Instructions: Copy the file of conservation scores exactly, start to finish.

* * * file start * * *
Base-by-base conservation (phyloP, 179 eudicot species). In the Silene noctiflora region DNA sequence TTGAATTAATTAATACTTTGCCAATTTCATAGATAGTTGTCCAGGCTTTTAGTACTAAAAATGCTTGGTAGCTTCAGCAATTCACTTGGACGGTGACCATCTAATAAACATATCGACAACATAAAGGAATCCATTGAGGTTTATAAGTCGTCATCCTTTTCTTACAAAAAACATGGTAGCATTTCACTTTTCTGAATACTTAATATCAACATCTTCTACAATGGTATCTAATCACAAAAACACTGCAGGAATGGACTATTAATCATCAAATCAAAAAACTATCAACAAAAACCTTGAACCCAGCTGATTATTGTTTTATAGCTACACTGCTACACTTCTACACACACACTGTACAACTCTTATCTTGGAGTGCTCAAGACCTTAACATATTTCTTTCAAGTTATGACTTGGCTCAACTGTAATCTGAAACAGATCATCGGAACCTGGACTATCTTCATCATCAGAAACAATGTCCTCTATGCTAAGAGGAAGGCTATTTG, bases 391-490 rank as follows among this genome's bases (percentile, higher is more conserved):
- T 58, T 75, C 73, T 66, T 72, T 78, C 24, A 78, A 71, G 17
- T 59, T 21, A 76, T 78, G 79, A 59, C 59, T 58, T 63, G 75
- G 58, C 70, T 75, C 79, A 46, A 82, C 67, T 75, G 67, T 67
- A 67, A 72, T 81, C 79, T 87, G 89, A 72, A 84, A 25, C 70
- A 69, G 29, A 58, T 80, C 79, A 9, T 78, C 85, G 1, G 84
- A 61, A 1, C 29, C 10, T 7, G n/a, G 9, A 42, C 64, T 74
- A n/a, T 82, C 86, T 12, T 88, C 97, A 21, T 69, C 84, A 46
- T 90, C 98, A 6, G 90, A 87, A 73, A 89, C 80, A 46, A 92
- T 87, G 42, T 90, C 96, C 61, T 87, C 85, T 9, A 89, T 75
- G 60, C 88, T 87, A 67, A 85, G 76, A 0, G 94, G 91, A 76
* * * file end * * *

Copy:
Base-by-base conservation (phyloP, 179 eudicot species). In the Silene noctiflora region DNA sequence TTGAATTAATTAATACTTTGCCAATTTCATAGATAGTTGTCCAGGCTTTTAGTACTAAAAATGCTTGGTAGCTTCAGCAATTCACTTGGACGGTGACCATCTAATAAACATATCGACAACATAAAGGAATCCATTGAGGTTTATAAGTCGTCATCCTTTTCTTACAAAAAACATGGTAGCATTTCACTTTTCTGAATACTTAATATCAACATCTTCTACAATGGTATCTAATCACAAAAACACTGCAGGAATGGACTATTAATCATCAAATCAAAAAACTATCAACAAAAACCTTGAACCCAGCTGATTATTGTTTTATAGCTACACTGCTACACTTCTACACACACACTGTACAACTCTTATCTTGGAGTGCTCAAGACCTTAACATATTTCTTTCAAGTTATGACTTGGCTCAACTGTAATCTGAAACAGATCATCGGAACCTGGACTATCTTCATCATCAGAAACAATGTCCTCTATGCTAAGAGGAAGGCTATTTG, bases 391-490 rank as follows among this genome's bases (percentile, higher is more conserved):
- T 58, T 75, C 73, T 66, T 72, T 78, C 24, A 78, A 71, G 17
- T 59, T 21, A 76, T 78, G 79, A 59, C 59, T 58, T 63, G 75
- G 58, C 70, T 75, C 79, A 46, A 82, C 67, T 75, G 67, T 67
- A 67, A 72, T 81, C 79, T 87, G 89, A 72, A 84, A 25, C 70
- A 69, G 29, A 58, T 80, C 79, A 9, T 78, C 85, G 1, G 84
- A 61, A 1, C 29, C 10, T 7, G n/a, G 9, A 42, C 64, T 74
- A n/a, T 82, C 86, T 12, T 88, C 97, A 21, T 69, C 84, A 46
- T 90, C 98, A 6, G 90, A 87, A 73, A 89, C 80, A 46, A 92
- T 87, G 42, T 90, C 96, C 61, T 87, C 85, T 9, A 89, T 75
- G 60, C 88, T 87, A 67, A 85, G 76, A 0, G 94, G 91, A 76